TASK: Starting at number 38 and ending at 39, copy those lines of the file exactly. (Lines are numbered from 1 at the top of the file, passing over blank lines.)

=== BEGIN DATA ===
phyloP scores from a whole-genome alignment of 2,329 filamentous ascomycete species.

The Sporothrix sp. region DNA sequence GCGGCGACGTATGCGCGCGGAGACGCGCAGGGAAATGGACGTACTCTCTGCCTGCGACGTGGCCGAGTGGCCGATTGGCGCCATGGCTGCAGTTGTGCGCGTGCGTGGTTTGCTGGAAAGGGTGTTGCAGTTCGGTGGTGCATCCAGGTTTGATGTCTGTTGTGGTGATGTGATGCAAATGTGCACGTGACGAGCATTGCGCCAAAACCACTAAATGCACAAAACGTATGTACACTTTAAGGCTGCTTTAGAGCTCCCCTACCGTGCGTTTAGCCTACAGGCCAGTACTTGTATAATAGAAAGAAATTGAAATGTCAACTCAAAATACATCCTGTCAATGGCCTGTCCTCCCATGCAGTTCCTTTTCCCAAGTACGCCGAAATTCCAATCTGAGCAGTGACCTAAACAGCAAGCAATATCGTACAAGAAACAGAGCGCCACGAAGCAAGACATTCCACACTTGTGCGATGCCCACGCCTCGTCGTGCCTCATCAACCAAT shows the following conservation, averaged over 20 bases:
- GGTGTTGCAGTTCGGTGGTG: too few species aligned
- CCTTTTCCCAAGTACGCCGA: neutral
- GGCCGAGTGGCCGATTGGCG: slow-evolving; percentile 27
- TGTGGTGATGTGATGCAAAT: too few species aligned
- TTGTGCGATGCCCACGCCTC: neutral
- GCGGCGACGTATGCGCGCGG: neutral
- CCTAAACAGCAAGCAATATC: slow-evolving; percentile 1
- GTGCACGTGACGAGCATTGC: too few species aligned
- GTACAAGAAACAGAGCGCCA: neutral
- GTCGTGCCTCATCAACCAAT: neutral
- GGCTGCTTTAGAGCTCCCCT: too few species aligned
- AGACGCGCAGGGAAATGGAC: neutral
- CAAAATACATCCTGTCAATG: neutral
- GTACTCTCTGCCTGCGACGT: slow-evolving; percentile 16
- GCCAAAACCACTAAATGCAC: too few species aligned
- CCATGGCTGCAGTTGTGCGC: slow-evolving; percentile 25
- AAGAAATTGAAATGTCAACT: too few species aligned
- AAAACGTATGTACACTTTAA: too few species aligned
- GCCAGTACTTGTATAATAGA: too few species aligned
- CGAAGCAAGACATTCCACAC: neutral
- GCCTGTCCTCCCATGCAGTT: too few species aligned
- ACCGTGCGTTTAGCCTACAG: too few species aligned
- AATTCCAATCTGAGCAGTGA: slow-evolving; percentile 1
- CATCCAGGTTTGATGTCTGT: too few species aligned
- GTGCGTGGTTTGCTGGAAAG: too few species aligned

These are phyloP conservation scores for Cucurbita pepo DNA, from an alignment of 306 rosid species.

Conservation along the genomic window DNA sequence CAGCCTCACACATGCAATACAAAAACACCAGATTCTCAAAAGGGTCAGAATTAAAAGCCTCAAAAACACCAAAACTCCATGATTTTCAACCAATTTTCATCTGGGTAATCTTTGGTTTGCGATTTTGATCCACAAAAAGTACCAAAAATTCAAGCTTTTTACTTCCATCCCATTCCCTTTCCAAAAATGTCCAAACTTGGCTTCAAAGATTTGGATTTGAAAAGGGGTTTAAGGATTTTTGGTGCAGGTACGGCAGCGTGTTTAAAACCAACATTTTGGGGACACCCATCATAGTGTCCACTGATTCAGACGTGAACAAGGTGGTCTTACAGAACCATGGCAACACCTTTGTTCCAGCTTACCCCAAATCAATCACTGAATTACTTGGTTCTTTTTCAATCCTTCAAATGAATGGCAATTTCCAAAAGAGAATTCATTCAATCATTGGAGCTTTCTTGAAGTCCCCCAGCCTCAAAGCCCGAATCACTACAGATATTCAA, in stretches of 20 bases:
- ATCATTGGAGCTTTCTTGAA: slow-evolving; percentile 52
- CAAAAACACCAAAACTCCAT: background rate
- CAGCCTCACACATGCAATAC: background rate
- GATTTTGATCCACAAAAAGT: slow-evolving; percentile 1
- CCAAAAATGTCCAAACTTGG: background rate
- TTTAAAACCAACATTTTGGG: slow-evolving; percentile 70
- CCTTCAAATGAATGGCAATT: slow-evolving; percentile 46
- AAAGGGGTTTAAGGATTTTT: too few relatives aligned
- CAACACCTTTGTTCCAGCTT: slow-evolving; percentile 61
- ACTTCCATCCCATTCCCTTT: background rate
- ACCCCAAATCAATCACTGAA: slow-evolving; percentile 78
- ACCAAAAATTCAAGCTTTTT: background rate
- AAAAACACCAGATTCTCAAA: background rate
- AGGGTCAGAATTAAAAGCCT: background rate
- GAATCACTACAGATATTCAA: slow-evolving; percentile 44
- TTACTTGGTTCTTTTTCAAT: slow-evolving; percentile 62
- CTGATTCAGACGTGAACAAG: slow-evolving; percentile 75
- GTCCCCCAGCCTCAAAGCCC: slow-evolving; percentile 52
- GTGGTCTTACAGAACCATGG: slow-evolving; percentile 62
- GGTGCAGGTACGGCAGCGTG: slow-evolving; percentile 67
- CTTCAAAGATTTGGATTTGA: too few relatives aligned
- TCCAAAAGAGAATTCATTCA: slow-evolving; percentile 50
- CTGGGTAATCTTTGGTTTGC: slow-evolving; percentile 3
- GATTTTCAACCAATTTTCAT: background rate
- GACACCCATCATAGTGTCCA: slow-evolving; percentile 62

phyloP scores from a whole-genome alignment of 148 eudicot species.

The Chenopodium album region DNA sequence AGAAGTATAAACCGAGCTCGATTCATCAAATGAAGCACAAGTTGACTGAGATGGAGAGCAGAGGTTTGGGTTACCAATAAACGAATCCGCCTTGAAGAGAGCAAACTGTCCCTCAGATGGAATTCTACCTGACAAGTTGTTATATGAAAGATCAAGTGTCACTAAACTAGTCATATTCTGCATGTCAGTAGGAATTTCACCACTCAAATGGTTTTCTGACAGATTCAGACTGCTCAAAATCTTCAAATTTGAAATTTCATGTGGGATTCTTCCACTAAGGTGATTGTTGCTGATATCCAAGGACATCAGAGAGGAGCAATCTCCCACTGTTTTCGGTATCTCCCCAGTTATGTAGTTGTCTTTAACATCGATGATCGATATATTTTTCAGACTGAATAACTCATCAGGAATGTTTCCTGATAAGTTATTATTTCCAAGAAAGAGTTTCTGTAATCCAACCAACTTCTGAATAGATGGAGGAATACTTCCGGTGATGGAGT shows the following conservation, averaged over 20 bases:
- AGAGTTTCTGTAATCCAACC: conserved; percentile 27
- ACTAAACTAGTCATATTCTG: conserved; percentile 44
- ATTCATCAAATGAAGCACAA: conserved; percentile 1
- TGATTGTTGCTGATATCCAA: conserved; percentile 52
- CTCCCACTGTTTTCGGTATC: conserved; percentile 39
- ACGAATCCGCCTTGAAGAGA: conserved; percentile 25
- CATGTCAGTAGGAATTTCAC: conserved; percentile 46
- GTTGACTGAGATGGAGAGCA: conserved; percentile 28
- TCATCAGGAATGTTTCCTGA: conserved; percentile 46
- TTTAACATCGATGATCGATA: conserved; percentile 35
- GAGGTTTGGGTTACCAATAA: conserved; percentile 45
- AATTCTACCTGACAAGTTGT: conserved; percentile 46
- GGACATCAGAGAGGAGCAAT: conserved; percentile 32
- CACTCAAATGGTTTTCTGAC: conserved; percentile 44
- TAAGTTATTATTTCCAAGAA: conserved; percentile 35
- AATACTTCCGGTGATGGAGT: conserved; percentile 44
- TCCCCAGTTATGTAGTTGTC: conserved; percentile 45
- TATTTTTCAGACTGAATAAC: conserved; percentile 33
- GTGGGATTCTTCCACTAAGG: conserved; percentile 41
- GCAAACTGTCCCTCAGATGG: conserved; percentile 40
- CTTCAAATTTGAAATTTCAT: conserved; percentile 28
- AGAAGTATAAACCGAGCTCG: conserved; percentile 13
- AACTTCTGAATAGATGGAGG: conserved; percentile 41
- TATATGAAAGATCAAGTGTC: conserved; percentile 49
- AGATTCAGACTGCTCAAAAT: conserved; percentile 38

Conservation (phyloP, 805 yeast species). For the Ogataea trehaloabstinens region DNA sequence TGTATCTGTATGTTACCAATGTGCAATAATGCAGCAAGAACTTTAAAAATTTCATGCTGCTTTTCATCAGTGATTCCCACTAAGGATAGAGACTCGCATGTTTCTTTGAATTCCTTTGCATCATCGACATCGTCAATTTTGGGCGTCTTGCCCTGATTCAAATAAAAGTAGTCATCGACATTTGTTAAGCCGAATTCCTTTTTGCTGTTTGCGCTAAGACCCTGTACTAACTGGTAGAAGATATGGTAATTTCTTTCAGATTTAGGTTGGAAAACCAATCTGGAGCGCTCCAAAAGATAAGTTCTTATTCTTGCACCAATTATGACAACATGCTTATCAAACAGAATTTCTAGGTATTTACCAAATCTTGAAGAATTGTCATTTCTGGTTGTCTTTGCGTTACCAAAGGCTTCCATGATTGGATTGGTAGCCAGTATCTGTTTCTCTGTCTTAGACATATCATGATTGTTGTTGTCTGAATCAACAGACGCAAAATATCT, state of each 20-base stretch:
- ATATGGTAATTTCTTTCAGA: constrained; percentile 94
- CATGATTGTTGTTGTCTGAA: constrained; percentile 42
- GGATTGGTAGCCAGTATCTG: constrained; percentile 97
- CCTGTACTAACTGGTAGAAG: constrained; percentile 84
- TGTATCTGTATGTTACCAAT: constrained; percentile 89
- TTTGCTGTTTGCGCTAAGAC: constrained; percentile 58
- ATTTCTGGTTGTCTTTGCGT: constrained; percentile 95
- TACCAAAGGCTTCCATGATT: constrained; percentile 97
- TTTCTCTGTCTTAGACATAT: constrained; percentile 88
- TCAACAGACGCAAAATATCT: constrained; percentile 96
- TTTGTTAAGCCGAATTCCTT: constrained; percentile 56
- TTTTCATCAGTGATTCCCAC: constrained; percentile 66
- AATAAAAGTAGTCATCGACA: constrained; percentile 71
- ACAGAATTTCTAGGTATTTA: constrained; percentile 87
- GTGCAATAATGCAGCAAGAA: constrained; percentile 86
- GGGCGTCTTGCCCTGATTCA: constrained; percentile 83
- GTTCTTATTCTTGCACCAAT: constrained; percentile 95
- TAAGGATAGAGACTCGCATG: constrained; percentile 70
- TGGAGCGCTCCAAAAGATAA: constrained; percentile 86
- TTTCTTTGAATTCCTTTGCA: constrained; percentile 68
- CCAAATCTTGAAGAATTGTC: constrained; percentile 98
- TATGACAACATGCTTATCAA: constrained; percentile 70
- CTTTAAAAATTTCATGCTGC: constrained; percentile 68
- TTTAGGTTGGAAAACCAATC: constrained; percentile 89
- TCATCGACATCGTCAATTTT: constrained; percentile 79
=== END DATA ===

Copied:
- CAACACCTTTGTTCCAGCTT: slow-evolving; percentile 61
- ACTTCCATCCCATTCCCTTT: background rate